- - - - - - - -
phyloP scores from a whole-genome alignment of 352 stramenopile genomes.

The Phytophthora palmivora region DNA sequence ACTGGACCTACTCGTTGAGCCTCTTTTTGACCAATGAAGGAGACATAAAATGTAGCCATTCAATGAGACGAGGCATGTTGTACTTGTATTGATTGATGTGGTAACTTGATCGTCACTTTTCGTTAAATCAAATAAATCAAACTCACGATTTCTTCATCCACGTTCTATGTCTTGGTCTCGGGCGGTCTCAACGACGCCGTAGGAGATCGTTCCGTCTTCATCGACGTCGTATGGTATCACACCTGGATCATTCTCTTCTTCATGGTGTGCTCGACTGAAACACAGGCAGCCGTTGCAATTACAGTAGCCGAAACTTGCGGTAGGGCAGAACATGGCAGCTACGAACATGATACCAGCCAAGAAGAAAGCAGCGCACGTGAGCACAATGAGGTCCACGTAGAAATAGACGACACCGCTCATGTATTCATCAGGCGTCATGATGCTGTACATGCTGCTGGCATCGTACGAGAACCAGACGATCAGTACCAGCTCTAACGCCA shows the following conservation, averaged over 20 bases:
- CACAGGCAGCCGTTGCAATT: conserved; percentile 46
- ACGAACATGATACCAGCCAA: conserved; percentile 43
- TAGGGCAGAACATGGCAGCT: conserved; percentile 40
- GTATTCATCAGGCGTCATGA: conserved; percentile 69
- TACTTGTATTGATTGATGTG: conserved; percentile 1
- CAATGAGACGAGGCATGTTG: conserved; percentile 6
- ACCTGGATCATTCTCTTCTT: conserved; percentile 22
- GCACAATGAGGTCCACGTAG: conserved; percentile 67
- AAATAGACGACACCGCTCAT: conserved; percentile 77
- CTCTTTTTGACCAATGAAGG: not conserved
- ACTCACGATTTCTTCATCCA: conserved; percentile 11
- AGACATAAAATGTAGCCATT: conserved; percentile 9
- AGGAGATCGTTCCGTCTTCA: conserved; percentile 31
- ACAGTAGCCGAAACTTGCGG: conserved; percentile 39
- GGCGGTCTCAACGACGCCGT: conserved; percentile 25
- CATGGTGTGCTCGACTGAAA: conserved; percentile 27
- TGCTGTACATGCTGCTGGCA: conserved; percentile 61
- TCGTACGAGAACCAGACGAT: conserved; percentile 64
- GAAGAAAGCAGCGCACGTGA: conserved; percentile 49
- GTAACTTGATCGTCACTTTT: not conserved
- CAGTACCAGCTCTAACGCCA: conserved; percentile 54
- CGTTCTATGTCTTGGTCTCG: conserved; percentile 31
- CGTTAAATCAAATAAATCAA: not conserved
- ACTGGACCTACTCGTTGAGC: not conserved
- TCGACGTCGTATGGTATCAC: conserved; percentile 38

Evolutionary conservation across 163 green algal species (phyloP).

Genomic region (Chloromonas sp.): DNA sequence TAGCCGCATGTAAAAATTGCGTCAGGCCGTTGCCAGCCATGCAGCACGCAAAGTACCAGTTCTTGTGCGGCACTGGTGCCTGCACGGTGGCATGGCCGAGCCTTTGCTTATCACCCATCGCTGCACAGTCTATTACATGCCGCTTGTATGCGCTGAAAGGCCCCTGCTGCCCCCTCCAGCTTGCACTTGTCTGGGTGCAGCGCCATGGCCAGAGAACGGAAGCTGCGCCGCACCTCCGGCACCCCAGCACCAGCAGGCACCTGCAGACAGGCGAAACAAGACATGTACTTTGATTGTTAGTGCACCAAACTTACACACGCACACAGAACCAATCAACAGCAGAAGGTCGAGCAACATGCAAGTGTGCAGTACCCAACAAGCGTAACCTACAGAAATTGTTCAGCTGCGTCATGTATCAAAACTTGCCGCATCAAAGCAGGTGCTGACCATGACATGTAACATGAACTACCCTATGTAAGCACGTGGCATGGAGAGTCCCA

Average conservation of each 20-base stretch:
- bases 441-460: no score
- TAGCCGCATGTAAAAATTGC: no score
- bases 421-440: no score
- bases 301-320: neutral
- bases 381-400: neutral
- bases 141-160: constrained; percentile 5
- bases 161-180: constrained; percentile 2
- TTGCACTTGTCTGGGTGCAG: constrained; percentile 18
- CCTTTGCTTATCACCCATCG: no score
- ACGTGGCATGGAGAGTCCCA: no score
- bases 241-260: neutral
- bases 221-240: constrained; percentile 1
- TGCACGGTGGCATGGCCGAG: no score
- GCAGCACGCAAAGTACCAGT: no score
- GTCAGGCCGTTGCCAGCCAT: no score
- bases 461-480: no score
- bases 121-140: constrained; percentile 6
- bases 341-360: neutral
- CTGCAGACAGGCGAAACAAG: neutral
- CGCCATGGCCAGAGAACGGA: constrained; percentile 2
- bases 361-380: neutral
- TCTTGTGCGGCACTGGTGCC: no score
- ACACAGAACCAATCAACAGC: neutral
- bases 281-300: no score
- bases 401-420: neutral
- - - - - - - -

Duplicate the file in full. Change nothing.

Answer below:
phyloP scores from a whole-genome alignment of 352 stramenopile genomes.

The Phytophthora palmivora region DNA sequence ACTGGACCTACTCGTTGAGCCTCTTTTTGACCAATGAAGGAGACATAAAATGTAGCCATTCAATGAGACGAGGCATGTTGTACTTGTATTGATTGATGTGGTAACTTGATCGTCACTTTTCGTTAAATCAAATAAATCAAACTCACGATTTCTTCATCCACGTTCTATGTCTTGGTCTCGGGCGGTCTCAACGACGCCGTAGGAGATCGTTCCGTCTTCATCGACGTCGTATGGTATCACACCTGGATCATTCTCTTCTTCATGGTGTGCTCGACTGAAACACAGGCAGCCGTTGCAATTACAGTAGCCGAAACTTGCGGTAGGGCAGAACATGGCAGCTACGAACATGATACCAGCCAAGAAGAAAGCAGCGCACGTGAGCACAATGAGGTCCACGTAGAAATAGACGACACCGCTCATGTATTCATCAGGCGTCATGATGCTGTACATGCTGCTGGCATCGTACGAGAACCAGACGATCAGTACCAGCTCTAACGCCA shows the following conservation, averaged over 20 bases:
- CACAGGCAGCCGTTGCAATT: conserved; percentile 46
- ACGAACATGATACCAGCCAA: conserved; percentile 43
- TAGGGCAGAACATGGCAGCT: conserved; percentile 40
- GTATTCATCAGGCGTCATGA: conserved; percentile 69
- TACTTGTATTGATTGATGTG: conserved; percentile 1
- CAATGAGACGAGGCATGTTG: conserved; percentile 6
- ACCTGGATCATTCTCTTCTT: conserved; percentile 22
- GCACAATGAGGTCCACGTAG: conserved; percentile 67
- AAATAGACGACACCGCTCAT: conserved; percentile 77
- CTCTTTTTGACCAATGAAGG: not conserved
- ACTCACGATTTCTTCATCCA: conserved; percentile 11
- AGACATAAAATGTAGCCATT: conserved; percentile 9
- AGGAGATCGTTCCGTCTTCA: conserved; percentile 31
- ACAGTAGCCGAAACTTGCGG: conserved; percentile 39
- GGCGGTCTCAACGACGCCGT: conserved; percentile 25
- CATGGTGTGCTCGACTGAAA: conserved; percentile 27
- TGCTGTACATGCTGCTGGCA: conserved; percentile 61
- TCGTACGAGAACCAGACGAT: conserved; percentile 64
- GAAGAAAGCAGCGCACGTGA: conserved; percentile 49
- GTAACTTGATCGTCACTTTT: not conserved
- CAGTACCAGCTCTAACGCCA: conserved; percentile 54
- CGTTCTATGTCTTGGTCTCG: conserved; percentile 31
- CGTTAAATCAAATAAATCAA: not conserved
- ACTGGACCTACTCGTTGAGC: not conserved
- TCGACGTCGTATGGTATCAC: conserved; percentile 38

Evolutionary conservation across 163 green algal species (phyloP).

Genomic region (Chloromonas sp.): DNA sequence TAGCCGCATGTAAAAATTGCGTCAGGCCGTTGCCAGCCATGCAGCACGCAAAGTACCAGTTCTTGTGCGGCACTGGTGCCTGCACGGTGGCATGGCCGAGCCTTTGCTTATCACCCATCGCTGCACAGTCTATTACATGCCGCTTGTATGCGCTGAAAGGCCCCTGCTGCCCCCTCCAGCTTGCACTTGTCTGGGTGCAGCGCCATGGCCAGAGAACGGAAGCTGCGCCGCACCTCCGGCACCCCAGCACCAGCAGGCACCTGCAGACAGGCGAAACAAGACATGTACTTTGATTGTTAGTGCACCAAACTTACACACGCACACAGAACCAATCAACAGCAGAAGGTCGAGCAACATGCAAGTGTGCAGTACCCAACAAGCGTAACCTACAGAAATTGTTCAGCTGCGTCATGTATCAAAACTTGCCGCATCAAAGCAGGTGCTGACCATGACATGTAACATGAACTACCCTATGTAAGCACGTGGCATGGAGAGTCCCA

Average conservation of each 20-base stretch:
- bases 441-460: no score
- TAGCCGCATGTAAAAATTGC: no score
- bases 421-440: no score
- bases 301-320: neutral
- bases 381-400: neutral
- bases 141-160: constrained; percentile 5
- bases 161-180: constrained; percentile 2
- TTGCACTTGTCTGGGTGCAG: constrained; percentile 18
- CCTTTGCTTATCACCCATCG: no score
- ACGTGGCATGGAGAGTCCCA: no score
- bases 241-260: neutral
- bases 221-240: constrained; percentile 1
- TGCACGGTGGCATGGCCGAG: no score
- GCAGCACGCAAAGTACCAGT: no score
- GTCAGGCCGTTGCCAGCCAT: no score
- bases 461-480: no score
- bases 121-140: constrained; percentile 6
- bases 341-360: neutral
- CTGCAGACAGGCGAAACAAG: neutral
- CGCCATGGCCAGAGAACGGA: constrained; percentile 2
- bases 361-380: neutral
- TCTTGTGCGGCACTGGTGCC: no score
- ACACAGAACCAATCAACAGC: neutral
- bases 281-300: no score
- bases 401-420: neutral